At some point we will put some cute saying, quote or maybe just Chore Center in the black above the work for hire section, but I haven’t decided what I want there yet.
SO there you have it – our chore center largely copied from the one I found on Pinterest with a few things changed to fit our family personally. We screwed eye screws into the back and strung picture wire between them for hanging. When we put it up, we rearranged things to have our FHE chart, family clock, and blessings board (a really cute present from an awesome friend) all nearby. It’s beside our front door and takes center stage in our living area to help us all remember to actively do our part in helping the home run smoothly.
Do you have a chore chart you love? How do you involve your kids in daily household doings? Share your success/fail (because we all have those too) stories in the comments!
I recently chalkboarded the door too, so it has become a center of family fun as well. We did it with DIY chalkboard paint!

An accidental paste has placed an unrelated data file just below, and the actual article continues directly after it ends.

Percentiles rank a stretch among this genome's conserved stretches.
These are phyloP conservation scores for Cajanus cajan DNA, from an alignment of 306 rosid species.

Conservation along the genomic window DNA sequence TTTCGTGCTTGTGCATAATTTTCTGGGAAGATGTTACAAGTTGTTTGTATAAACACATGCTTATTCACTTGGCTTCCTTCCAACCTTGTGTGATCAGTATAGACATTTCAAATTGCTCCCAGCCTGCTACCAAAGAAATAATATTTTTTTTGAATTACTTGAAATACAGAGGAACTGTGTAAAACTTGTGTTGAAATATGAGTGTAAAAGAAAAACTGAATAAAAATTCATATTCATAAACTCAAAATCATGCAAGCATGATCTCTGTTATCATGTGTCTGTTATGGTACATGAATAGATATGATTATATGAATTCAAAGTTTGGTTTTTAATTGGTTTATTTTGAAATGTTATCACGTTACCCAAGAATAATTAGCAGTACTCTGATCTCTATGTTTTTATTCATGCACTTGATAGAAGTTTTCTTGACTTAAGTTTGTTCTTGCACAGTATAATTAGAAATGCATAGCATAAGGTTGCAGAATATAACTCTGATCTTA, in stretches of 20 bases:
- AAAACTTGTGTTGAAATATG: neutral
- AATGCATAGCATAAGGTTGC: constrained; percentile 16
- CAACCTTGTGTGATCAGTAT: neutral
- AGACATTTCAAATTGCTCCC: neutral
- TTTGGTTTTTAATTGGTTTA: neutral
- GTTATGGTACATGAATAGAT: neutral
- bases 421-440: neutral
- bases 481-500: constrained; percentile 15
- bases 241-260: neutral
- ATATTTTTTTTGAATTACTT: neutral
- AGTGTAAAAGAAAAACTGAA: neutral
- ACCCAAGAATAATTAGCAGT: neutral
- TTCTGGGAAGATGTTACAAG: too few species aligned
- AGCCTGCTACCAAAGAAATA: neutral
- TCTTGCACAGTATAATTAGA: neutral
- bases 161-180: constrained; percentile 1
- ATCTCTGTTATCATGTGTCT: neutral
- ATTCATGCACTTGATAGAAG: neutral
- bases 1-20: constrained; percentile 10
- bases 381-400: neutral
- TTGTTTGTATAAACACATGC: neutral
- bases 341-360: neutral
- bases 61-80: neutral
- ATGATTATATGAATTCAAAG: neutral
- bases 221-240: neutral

This was super easy and cheap to do. To make your own chalkboard paint in any color you want all you have to do is add 2 tablespoons of unsanded grout to 1 cup of paint and mix it really well. I chose a dark brown color (I felt black would be too dark) and since I was just doing 1 door, I bought a sample from Lowes for $3.50. Add the grout in just before you are ready to paint as it will gradually thicken and get clumpy after a time (a friend gave me her box when she was moving, but it’s not terribly expensive and lasts forever – so ask around if you know anyone who has grouted recently, or get a box to share because all of your friends will want to do this when they see your awesome door! lol).
Once your door is painted and completely dry, prep it by rubbing white chalk all over it in circular motions, then go back and erase it in circular motions and then voila you have an amazing chalkboard door that will be the hit of your home!
We celebrated our 18th anniversary on Monday! Woot! Robert was very proud of his “first boat ever, Mom!”.
I was in between running errands. Home just fifteen minutes before running off to do the next thing when my doorbell dinged. Twice. I was annoyed. Partially because double dings always feel so impatient. I reminded myself that this was most likely no fault to the person at the door, but when I looked through the window and saw an older man I didn’t recognize the irritation came back. I yanked the door open fully prepared to tell the man we didn’t want any and go about my business.
He spoke before I could utter a word. “You have two boys, right? Jacob and James.”
“Yes,” I replied.
“I have something for them. Did they tell you about what happened yesterday when I was looking for my cat?”